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Given that:

  • debug statements consume memory and cpu resources and thus skew performance measurements
  • developer console in profiling perspective shows just events that were logged
  • debug log size is severely limited
  • database inserts are not necessarily immediate

What best practices have you found when performance profiling code on Salesforce?

  • 1
    You're going to need to be more specific. At least two of these statements are incorrect. – sfdcfox Aug 9 '18 at 22:25
  • @sfdcfox Care to correct me? Thanks! – ipavlic Aug 9 '18 at 23:50
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I think profiling is most useful when you are isolating small chunks of functionality. If you want to know whether it is faster to use List.isEmpty() or List.size() > 0, that sort of question is possible to answer definitively using profiling.

If you take a look at my LimitsProfiler tool, it may give you some ideas. I definitely won't go so far as to say best practice, but I have walked down a similar path and my experience may benefit you.

I profiled LimitsSnapshot.getInstance(), a method which caches all the information given to you by the Limits class. If memory serves, at the time I wrote it, I was able to cache millions of these snapshot instances within a one second interval.

So if you wanted to use my library, you ought to be able to manage a static List<LimitsSnapshot>, and then at the end you can save them, debug them, or whatever you wish.

  • A static class which stores event snapshots in memory and later provides them is where I ended up as well. Thanks for your confirmation! – ipavlic Sep 1 '18 at 1:22
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debug statements consume memory and cpu resources and thus skew performance measurements

Yes, even if you turn off the trace flags, it still has to serialize the parameters, which takes precious CPU time. If you need to get values from your execution at a certain point, use a Checkpoint for debugging. Your Apex Code trace flag must be at least FINER to generate checkpoint logs.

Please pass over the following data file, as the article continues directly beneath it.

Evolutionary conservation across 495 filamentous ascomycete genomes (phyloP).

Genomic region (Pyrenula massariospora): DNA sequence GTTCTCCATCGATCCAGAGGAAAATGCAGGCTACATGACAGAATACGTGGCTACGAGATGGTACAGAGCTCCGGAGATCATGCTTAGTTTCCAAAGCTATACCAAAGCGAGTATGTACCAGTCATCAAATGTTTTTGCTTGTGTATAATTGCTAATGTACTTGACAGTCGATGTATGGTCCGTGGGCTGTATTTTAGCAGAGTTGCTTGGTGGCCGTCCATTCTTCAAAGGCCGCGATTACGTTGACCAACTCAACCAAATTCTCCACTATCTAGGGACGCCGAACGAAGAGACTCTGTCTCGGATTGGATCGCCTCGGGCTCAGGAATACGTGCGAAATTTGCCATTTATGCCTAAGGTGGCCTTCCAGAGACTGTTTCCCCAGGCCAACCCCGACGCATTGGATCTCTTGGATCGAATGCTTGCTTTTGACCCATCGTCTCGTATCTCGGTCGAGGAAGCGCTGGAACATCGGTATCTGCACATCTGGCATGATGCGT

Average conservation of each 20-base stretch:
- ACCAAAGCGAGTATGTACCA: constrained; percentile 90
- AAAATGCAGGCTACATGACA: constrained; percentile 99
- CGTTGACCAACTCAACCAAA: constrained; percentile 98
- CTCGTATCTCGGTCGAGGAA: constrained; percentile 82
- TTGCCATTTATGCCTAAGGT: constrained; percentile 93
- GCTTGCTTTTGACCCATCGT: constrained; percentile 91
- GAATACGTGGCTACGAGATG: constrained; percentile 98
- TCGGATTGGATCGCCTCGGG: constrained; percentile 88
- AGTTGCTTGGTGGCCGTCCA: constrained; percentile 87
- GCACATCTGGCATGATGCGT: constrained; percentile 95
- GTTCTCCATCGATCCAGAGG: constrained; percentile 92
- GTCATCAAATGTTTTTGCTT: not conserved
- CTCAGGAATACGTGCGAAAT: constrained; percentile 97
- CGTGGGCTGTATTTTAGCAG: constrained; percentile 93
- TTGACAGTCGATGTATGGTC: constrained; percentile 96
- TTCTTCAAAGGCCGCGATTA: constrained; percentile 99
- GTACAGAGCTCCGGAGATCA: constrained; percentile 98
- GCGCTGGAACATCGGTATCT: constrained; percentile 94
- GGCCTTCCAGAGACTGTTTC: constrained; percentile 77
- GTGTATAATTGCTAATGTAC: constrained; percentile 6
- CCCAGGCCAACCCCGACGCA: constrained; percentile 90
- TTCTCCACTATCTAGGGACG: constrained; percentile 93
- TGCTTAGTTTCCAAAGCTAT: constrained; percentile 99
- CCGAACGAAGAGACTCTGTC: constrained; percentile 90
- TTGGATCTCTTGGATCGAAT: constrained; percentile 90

developer console in profiling perspective shows just events that were logged

The Timeline does, but if you press Ctrl/Cmd+P (or Debug > View Log Panels), you can alter your Perspective to include the Stack Tree and Execution Stack panels, which show you the nested function calls (including SOQL, SOSL, DML). You'll get much more valuable information that way.

debug log size is severely limited

In Summer '18, the log size was increased from 2MB to 5MB. 5MB is actually reasonably hard to hit. In fact, the limit was chosen because over 99% of all logs generated don't reach that size (e.g. the salesforce.com engineers took time to figure out a fine balance between system resources and usefulness). If you're still having problems, though, try setting the non-essential trace flags to a lower level. For example, when profiling, you usually only need Profiling to be at FINEST, and you can turn off everything else; you'll get a log that's a few KB at most but tells you exactly where your bottlenecks are.

database inserts are not necessarily immediate

True, but you can account for them. The Profiler includes the amount of time each DML operation takes, as well as queries. You can easily identify any problem database operations with this information.


Try changing your perspective to use the Stack Tree and Execution Stack panels, as they're incredibly useful. Also remember the raw log will have all profiling information at the very end, so you don't need to fumble around to find them. Finally, when profiling, I find it most practical to turn off all other trace flags so that only Profiling is set. This will give you the most realistic expectation of execution time in production. Use the other trace flag logging levels when you're debugging, and get used to Checkpoints, because they will greatly simplify the work you do.

  • I'm likely missing something, but to me it seems that that Stack Tree, Execution Stack and Execution Overview all show just what was logged. If the log does not include Apex information, then I see no profiling information for Apex code. This can also be misleading – if Apex is included but Database is not, then it seems like Apex time dominates database time. So it seems that just Profiling is not enough. And when finer details are included, the log easily overshoots the 5MB (or indeed expanded limits like 10MB). – ipavlic Aug 29 '18 at 18:25
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I found that using a class with static members and methods to store timestamped events and issue a report at the end resolves some issues:

  • Debugging runtime does not have to be used. This avoids:
    • Risk of skewed performance results
    • Known debugging runtime bugs (for example with List.contains, and Set.retainAll)
    • Need to have Finer details to get method entry and exits, which can inflate logs over the limit
  • Profiling can be focused on just those events that are interesting
  • Profiling report data can be formatted and sent to various endpoints

Other issues remain:

  • Profiled code must be littered with event capturing calls
  • Capturing events still spends some time and memory, which is important for low level code

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